The next evening, my family retired early for the night and I found myself bored. As I gazed at my wood living room and dining room floors, I had an epiphany that applying the leftover polyurethane from a previous construction job would restore their natural sheen. When I retrieved it from the cabinet, I also found a can of white paint that I thought would be useful for sprucing up the banisters.
And that exactly what I did. In my pajamas. At nine at night. With the windows closed so the noxious fumes had no room to ventilate. It turned out there was not enough polyurethane for even one thin layer of coating, as I realized when I was halfway through the job. “Don’t panic,” I repeated to myself. “No one will notice that one half of the floor is shiny and the other half is dull.” I repositioned the corner plant pot and armchair to conceal the unfinished parts of the floor. Two hours later, defeated and exhausted, I made my way upstairs to bed, but not before slathering a nice, thick coat of paint on the banister.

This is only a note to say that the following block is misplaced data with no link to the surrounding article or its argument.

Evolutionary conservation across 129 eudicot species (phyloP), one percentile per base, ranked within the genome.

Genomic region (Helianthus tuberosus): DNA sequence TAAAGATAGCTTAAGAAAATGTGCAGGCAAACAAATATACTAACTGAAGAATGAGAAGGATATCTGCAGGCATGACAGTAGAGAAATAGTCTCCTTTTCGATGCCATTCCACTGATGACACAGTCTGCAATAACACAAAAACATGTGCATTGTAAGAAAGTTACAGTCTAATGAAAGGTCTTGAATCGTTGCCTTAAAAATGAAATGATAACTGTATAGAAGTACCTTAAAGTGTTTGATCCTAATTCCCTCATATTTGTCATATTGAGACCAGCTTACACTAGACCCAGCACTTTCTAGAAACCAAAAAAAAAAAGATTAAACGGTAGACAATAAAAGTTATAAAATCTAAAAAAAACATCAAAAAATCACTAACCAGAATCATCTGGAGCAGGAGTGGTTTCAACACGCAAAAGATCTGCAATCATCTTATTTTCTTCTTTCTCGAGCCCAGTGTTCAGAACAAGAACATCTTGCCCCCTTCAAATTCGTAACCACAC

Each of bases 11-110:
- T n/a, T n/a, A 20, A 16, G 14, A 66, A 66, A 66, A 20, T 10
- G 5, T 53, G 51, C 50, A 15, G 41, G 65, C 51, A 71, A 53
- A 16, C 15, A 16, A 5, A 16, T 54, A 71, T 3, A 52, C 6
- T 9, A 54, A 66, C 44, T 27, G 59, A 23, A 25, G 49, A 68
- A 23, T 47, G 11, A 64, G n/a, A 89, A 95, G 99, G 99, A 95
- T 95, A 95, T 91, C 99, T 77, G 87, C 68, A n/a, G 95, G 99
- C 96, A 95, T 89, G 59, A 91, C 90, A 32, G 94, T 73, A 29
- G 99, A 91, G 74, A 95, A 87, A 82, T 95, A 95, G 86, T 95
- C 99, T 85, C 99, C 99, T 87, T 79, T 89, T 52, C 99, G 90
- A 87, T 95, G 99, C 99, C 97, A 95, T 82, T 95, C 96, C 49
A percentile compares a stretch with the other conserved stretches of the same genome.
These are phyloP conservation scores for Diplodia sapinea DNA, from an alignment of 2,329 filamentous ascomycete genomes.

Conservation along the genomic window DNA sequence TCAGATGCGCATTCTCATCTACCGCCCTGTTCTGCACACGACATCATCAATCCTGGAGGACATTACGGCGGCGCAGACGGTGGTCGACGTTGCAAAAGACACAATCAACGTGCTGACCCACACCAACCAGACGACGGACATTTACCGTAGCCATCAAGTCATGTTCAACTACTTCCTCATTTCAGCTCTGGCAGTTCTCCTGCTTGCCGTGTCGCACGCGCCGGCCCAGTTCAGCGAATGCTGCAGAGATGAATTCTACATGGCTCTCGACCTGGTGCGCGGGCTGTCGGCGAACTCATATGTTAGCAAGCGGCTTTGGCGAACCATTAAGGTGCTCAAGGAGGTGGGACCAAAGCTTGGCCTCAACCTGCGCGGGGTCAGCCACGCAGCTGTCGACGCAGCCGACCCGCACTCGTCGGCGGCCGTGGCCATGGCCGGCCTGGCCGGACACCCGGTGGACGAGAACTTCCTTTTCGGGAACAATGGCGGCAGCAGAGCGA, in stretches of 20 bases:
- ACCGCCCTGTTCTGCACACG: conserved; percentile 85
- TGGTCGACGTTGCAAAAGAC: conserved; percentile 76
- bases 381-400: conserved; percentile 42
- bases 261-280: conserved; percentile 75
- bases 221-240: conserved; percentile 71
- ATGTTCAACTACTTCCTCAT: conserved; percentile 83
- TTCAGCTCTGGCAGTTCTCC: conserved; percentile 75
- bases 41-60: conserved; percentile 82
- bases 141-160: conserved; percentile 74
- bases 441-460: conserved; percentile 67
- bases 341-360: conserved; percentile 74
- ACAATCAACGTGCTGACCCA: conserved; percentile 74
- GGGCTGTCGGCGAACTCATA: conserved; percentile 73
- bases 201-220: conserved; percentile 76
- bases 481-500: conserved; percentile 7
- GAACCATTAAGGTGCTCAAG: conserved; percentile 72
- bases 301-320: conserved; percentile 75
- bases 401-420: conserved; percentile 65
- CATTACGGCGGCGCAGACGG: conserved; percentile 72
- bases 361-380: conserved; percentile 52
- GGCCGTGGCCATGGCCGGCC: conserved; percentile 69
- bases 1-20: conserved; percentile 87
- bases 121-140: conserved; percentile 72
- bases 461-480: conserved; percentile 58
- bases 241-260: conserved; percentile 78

As I lay in bed contentedly replaying the day and all my cleaning accomplishments, I heard the unmistakable sound of my son crying. “Why does the house smell like a gas station?” my son asked. “The smell made me sick!” Mom guilt kicked in as I ran downstairs to get him a glass of water. I held onto the banister for support, remembering too late that it was covered in wet paint. I reached the bottom of the steps and turned towards the kitchen. But I was stuck. I couldn’t move my legs. I stared down in horror, trapped in a fresh coat of polyurethane.
The next morning, I discovered that no amount of plants or furniture could cover up the tracks I had left on the half-finished floor. Did I mention that if you look carefully you can see the inscription of a W near the couch where it landed after it was ejected from my keyboard?